Time for another long term test of a ukulele, one that is quite dear to me. I felt it would be helpful to not only review ukuleles as I received them, but for those I own to let you know how they have stood up to a life of being played.
The Kanile'a K1 Tenor was my first step into the upper end of ukuleles, and I originally reviewed it very favourably back in August 2011. It has therefore had some 17 months of play since then (and I can assure you this one has had a lot of playing!)
When this one arrived I was immediately impressed by the build, the looks and the killer tone that it projects. It really is a first class ukulele, crafted from fine solid Koa in Hawaii.
The tone really is to die for, but I suppose when you are at this high end you do find yourself perhaps getting a little over critical on things - looking for issues that may not be there. The sound of the Kanile'a is definitely earthy and woody. Nothing wrong with that, but after a few months playing I decided that I wanted to try to get a richer harmonic chime out of it and set about going through countless string brands to try to get the tone I wanted. Nothing was working, and I think I tried pretty much every brand available on it. Don't get me wrong - with each string brand the tone is still superb, but still a little too woody for my liking (just a personal thing). That was until I put a set of Ken Middleton's Living Water Strings on it, and that changed everything. They really brought out a rich singing chime to the strings, whilst retaining the naturally woody tone that for my ears, makes this without a doubt the nicest sounding ukulele I own. I now don't use any other strings but those on this.
Has the sound changed? (Bring on the whole 'wood opening up debate') - Well, as I always say in those discussions, how can you tell? I can't remember exactly what it sounded like when it arrived, and even though I have early recordings, my style and competence has changed also, so it can only ever be subjective. All I can say is that it sounds as warm, rich and accurate as it ever did!
As with most high end products, the K1 went through a period of being cossetted by me on account of it's price, but it was just too good to leave in a case and it gets played daily. I have gigged with it acoustically many times, recorded it and it is the usual uke I take to weekly band jams. It's just so playable and tactile to hold.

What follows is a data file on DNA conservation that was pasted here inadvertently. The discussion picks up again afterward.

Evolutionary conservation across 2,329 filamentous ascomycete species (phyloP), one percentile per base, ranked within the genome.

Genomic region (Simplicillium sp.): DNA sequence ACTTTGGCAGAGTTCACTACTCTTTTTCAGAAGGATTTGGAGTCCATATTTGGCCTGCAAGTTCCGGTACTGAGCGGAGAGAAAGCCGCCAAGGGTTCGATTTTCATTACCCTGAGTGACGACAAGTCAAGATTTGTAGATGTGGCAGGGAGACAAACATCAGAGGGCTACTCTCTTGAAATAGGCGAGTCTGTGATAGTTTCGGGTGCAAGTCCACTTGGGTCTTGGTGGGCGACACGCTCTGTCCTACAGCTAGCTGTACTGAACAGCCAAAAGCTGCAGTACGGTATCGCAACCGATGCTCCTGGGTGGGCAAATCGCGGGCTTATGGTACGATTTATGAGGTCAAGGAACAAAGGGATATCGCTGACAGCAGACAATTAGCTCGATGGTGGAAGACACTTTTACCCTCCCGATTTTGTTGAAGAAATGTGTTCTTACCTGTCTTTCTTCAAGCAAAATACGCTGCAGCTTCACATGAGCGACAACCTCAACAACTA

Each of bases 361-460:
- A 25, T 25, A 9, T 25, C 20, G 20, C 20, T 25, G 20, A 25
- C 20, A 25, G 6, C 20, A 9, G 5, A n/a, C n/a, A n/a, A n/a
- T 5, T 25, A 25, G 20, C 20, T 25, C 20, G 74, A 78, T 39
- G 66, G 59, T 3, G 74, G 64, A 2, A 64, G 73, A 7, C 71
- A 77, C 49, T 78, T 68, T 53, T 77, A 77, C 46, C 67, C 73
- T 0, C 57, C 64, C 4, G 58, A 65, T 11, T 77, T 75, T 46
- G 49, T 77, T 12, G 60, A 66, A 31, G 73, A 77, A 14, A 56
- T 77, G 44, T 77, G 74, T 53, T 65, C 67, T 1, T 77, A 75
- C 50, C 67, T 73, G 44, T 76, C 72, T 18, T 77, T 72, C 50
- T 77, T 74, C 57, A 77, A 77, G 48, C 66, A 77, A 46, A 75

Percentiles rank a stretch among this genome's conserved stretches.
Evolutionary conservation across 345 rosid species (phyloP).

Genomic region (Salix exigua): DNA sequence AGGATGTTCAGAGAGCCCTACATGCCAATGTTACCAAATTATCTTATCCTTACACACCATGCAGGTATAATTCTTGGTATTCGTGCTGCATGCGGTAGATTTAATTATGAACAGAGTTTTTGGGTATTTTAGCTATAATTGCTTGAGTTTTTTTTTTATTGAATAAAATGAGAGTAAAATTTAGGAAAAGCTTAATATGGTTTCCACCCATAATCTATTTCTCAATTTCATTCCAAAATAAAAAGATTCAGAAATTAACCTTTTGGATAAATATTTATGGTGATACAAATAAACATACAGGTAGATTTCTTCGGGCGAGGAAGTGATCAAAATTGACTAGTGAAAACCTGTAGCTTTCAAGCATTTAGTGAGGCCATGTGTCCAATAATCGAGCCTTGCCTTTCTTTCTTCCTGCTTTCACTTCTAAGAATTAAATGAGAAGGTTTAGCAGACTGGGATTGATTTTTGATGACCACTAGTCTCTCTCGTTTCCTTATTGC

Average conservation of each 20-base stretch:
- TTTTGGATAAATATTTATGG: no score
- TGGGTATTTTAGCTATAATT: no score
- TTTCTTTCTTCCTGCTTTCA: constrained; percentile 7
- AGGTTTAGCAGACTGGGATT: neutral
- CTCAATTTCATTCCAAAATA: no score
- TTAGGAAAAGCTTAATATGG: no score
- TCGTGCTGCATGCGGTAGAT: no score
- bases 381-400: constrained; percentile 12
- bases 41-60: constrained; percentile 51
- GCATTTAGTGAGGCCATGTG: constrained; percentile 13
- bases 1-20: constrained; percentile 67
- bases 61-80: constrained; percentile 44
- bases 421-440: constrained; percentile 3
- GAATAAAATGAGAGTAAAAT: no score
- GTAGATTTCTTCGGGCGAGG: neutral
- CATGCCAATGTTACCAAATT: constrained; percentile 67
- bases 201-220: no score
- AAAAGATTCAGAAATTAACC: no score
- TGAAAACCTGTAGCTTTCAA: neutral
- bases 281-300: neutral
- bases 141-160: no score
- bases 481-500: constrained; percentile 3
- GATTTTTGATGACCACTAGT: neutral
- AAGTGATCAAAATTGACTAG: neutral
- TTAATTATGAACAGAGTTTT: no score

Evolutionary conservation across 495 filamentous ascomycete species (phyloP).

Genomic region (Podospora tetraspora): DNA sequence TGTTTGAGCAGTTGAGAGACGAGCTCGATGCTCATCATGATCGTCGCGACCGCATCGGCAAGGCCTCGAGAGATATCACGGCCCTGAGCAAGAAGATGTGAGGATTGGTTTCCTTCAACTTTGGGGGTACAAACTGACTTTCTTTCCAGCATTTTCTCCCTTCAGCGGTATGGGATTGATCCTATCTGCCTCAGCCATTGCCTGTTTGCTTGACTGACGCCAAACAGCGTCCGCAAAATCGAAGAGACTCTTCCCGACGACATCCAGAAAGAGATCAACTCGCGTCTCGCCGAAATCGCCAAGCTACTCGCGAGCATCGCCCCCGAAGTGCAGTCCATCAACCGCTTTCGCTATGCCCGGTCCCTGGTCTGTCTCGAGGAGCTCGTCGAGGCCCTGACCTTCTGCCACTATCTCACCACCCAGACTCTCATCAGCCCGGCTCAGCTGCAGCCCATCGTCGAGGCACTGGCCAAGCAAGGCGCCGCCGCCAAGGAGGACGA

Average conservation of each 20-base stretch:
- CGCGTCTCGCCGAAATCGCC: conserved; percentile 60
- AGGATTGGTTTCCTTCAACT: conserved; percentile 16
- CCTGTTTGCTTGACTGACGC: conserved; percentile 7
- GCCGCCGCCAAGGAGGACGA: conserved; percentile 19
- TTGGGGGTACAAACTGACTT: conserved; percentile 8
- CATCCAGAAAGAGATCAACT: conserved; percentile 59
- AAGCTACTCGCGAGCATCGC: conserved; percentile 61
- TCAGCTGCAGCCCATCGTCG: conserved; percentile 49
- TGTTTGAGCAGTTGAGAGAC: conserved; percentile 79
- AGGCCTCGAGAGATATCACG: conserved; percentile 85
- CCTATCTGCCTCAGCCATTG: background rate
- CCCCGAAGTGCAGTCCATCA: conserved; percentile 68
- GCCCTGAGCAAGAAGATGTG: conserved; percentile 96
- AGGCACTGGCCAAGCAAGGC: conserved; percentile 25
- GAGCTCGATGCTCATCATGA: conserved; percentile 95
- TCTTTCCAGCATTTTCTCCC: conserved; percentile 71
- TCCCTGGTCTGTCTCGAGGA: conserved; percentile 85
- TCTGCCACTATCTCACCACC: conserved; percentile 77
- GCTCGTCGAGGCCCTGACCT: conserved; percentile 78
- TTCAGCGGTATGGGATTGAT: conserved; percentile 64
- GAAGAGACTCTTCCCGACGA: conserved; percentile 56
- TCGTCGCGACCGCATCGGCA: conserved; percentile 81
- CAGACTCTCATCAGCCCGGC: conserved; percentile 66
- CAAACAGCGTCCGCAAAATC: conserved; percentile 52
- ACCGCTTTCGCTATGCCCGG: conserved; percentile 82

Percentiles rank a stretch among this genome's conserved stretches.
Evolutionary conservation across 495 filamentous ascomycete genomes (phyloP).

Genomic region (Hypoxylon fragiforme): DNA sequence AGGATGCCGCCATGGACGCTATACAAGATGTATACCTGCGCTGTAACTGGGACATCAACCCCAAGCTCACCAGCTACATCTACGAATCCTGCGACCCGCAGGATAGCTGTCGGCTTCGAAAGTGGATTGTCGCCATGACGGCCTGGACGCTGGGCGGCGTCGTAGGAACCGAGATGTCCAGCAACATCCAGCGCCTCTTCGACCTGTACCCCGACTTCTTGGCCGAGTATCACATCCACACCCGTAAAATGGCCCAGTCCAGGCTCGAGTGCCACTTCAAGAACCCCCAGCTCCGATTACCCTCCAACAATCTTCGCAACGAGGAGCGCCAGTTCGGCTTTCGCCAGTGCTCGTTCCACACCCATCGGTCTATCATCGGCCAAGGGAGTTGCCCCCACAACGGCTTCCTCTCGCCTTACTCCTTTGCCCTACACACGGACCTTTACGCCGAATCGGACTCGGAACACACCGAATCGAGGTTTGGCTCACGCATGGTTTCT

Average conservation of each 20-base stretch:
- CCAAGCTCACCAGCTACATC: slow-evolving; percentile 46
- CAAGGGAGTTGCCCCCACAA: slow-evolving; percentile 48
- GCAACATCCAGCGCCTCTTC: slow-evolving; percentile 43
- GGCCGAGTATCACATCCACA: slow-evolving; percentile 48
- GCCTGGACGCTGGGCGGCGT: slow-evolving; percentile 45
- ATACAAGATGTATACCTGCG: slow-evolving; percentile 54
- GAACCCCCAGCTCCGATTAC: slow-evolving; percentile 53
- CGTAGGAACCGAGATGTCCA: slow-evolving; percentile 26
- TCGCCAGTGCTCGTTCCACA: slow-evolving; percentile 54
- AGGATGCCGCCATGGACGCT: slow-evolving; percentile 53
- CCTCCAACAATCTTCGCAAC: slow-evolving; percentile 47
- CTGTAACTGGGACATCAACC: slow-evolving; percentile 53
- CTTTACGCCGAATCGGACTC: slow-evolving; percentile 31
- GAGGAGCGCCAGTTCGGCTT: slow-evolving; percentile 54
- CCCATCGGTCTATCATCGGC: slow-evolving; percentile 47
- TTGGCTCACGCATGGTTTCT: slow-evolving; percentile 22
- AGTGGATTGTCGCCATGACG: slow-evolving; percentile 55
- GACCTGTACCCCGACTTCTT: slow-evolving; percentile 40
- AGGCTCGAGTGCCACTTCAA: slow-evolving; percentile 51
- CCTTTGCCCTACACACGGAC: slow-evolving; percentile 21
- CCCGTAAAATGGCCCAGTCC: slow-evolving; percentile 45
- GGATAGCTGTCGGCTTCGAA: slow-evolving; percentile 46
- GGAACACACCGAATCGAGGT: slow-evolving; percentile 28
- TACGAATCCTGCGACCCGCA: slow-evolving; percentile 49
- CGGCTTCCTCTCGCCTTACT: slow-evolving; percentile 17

All of that playing has taken it's toll though, and one thing that does not seem to be the greatest on the Kanile'a is that hand rubbed finish. It doesn't stand up to dings or scratches from strumming all that well and pretty soon I started to develop quite an amount of wear on the top where I strum. That really doesn't bother me, as I prefer a uke to look 'played', but it's something to be aware of. The finish generally can also go quite dull and dry looking after a while, but I try to keep it spruced up with a very light application of Axe lube which gives it a nice sheen. The way to avoid that on a Kanile'a is to get their highly acclaimed gloss finish on the same model, but I just don't really go in for gloss all that much. In fact one of the reasons I bought this was the simple understated looks.
|Wear on the solid Koa top|
To assist with gigging I also fitted a strap button which was pretty painless and on the first photograph you will see that I didn't go down the route of adding a button to the heel of the neck, and attach my strap to a Martin strap adapter looped on to the headstock. That's not to say it's difficult to hold without a strap - it isn't, but on extended gigs it's just easier to have your hands free between songs to grab a beer!
All other fittings on the uke are doing just great, and those open Grover tuners are just sublime. This thing holds it's tuning like no other ukulele I own. It needed no nut or saddle adjustment and intonation and tuning have been bang on since it arrived suggesting nothing in the build is (yet) starting to move.
I still love the look of the bridge pins which really set this apart from many ukuleles, but the downside of overly fiddly string changes remains - just an extra layer of faffing that I don't really like. Oh well.
So do I still recommend it? Well, as I say, it gets played daily and I would need to be facing a catastrophe to consider selling it. It probably just about sits as being my favourite instrument. If you get the opportunity to obtain one, don't hesitate.